I got a bicycle. (Part I)
In an effort to save money, get a little exercise, and do our planet a favor, I bought a bicycle awhile back. I ride it every day to and from school and work. I have to say it’s one of the best $70 investments I’ve ever made. I’m not only buying less gas, and working out a lazy college student’s body that otherwise wouldn’t, but also doing a little something for my mental health. I had forgotten how fun it is to ride a bicycle. The 20-minute ride to and from my place of work allows me to get fresh air and sun, two things I ordinarily don’t, and it makes me feel better. Imagine that.
Now, I realize that living in a college town and in a state that has mild weather more often than not makes it quite easy to use a bicycle. Someone who lives in Wauwatosa and commutes to downtown Milwaukee, for example, might find it more difficult if not impossible to do.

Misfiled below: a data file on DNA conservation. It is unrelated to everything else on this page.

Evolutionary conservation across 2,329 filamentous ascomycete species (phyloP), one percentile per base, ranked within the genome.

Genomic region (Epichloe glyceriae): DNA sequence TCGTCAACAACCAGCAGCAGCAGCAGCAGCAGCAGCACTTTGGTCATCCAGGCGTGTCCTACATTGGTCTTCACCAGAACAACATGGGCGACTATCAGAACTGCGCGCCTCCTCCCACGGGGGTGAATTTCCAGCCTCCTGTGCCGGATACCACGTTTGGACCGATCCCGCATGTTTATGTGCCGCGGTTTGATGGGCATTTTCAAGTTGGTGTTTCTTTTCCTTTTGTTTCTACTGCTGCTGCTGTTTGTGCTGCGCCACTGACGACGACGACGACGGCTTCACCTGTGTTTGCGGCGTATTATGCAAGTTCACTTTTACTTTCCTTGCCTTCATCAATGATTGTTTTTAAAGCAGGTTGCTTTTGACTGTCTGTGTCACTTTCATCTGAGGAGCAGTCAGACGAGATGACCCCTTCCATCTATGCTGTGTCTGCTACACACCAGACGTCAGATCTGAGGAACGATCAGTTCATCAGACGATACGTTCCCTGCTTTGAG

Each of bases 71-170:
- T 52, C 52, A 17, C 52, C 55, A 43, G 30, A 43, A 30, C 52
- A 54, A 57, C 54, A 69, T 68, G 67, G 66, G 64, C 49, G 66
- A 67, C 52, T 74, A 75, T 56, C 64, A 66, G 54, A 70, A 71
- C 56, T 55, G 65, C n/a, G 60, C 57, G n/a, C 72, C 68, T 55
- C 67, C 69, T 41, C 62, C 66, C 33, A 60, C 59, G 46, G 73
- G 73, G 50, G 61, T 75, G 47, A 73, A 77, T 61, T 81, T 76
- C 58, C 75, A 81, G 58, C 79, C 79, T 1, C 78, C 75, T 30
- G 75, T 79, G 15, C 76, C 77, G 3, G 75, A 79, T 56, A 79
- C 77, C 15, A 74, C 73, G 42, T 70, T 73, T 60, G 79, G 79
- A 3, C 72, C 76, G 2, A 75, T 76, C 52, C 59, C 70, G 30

When I finish school at the end of the summer and (hopefully) take a job, I’m going to try to find a place to live that’s close enough to where I work so that I can bicycle. In fact, this will be a top priority for me when it comes to deciding where to live.
And this, I think, is key: Making it easier on ourselves to find alternative forms of transportation. Public transportation in the U.S. is a joke, but understandably so. Our cities are so spread out that it’s not always possible to transport people in an efficient and timely manner. I don’t anticipate this ever changing. I don’t hold my breath at the thought of governments being able to design, fund, and install better public transportation. So, I think the onus falls on us, especially those of my generation, to choose more practical places to live, and to be more willing to sacrifice time, and in some cases comfort, in order to bicycle or walk around town.
Sure, I still use my car to go to the grocery store, or to make trips up to Oklahoma City, and that’s fine. People are never going to stop using cars, and nor should they. But every little bit helps, right?